The Robinson Argus Citizen Sketches

Zalmon Ruddell was born in Dry Ridge, Grant County, Kentucky, February 9, 1847, and with his parents came to Crawford county in 1853. They located on a farm in Lamotte township some five miles northwest of Robinson. The land purchased by Mr. Ruddell comprised some 800 acres, and he at once inaugurated a system of improvements, in which young Zalmon evinced a considerable interest. Two years later the father, who had been a soldier in the war of 1812, died, leaving his widow with quite a family of children to support and bring up to the active duties of life. It was a work which she nobly did, dying only a few years ago, after the children living were all settled and doing well.

In January 1865 Mr. Ruddell enlisted in Co. C of the 155th Illinois Infantry for the term of one year, and served until the close of the war, when he was discharged. On returning from the army Mr. Ruddell went to work on the farm, continuing there until 1868, at which time he and his brother, J. D. Ruddell, having only had the advantage of the common schools of the country, entered the college at Merom, Ind., where they attended near four years.

In May 1872 they engaged in the drug business at Merom, and continued there until 1877, when they removed to Robinson, having purchased a drug store at this place. In 1878 they had met with such success in their business that they also engaged in the furniture and undertaking business, buying out a firm that had failed. Their energy and push soon made it for them a good and safe venture, in 1886 they engaged also in the hardware business, which they successfully managed until May, 1890, when they sold out that branch of the business.

In September of the same year they sold out their drug business, and the firm was dissolved. Zalmon buying the interest of his brother in the furniture and undertaking line. Up to the time of the sale of the drug and hardware business, and the dissolution of the partnership, the brothers had been partners in all their business transactions, and the separation only occurred because of the failing health of Mr. J. D. Ruddell, and the positive command of his physician that he must, for a time at least, retire from business.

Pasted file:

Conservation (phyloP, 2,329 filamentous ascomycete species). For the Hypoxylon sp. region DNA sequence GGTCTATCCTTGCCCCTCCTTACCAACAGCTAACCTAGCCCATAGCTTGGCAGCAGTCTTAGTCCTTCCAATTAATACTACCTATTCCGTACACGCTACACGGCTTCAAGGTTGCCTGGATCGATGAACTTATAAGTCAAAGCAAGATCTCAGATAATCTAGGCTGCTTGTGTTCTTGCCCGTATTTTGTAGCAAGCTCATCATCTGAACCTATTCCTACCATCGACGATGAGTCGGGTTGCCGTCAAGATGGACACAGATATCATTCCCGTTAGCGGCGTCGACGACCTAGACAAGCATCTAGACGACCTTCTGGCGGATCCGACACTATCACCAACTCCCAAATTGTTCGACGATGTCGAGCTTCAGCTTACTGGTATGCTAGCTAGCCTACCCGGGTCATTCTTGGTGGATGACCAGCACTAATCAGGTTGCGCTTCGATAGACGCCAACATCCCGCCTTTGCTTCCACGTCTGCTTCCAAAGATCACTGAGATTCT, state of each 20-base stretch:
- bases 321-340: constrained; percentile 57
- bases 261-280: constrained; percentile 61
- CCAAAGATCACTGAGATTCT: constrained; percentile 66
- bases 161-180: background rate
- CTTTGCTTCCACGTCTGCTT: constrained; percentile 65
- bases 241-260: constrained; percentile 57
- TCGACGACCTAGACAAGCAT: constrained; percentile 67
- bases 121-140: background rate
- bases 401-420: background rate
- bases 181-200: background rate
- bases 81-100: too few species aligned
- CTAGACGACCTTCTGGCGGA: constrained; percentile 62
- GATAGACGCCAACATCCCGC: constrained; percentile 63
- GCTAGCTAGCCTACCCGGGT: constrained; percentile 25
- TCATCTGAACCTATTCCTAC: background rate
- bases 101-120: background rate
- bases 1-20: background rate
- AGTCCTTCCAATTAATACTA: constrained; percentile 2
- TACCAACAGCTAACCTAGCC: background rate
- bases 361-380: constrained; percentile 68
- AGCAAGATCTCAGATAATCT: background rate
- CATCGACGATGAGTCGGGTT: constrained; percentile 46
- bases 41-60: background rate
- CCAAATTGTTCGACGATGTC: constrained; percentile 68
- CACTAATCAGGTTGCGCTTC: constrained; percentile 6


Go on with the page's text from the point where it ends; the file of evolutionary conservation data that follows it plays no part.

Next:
In the following year Mr. Ruddell bought the furniture stock of Charles Stewart, and moved to his present location, occupying both the first and second stories of the building, which was 20x80 feet. In 1894 the building was enlarged to meet his increasing trade by the addition of fifty foot building in the rear, with two stories and a basement. This now gives Mr. Ruddell first and second floors of 20x130 feet each, and a basement of 20x45 feet. And yet there are times in the buying season when he is crowded for room, as was the occasion only a few weeks ago he had to store a car load of chairs outside his building. He has a wareroom outside this building for his undertaking supplies. Last week Mr. Ruddell opened up a branch house at Oblong, where he will also carry on the undertaking business in connection with the furniture trade. It will be under charge of Mr. George Petry, late one of our worthy citizens. He opens up there with an entire new stock in the Shire & Moody building, having a double room of 20x60 feet each and a second story of 20x45 feet.

The success of Mr. Ruddell in all his business ventures has been due to an observance of the principle upon which he first entered active life to deal honestly and fairly with all, to make a studied effort to please and satisfy his customers, to sell good goods, and to carry such a stock as the trade of the community demanded.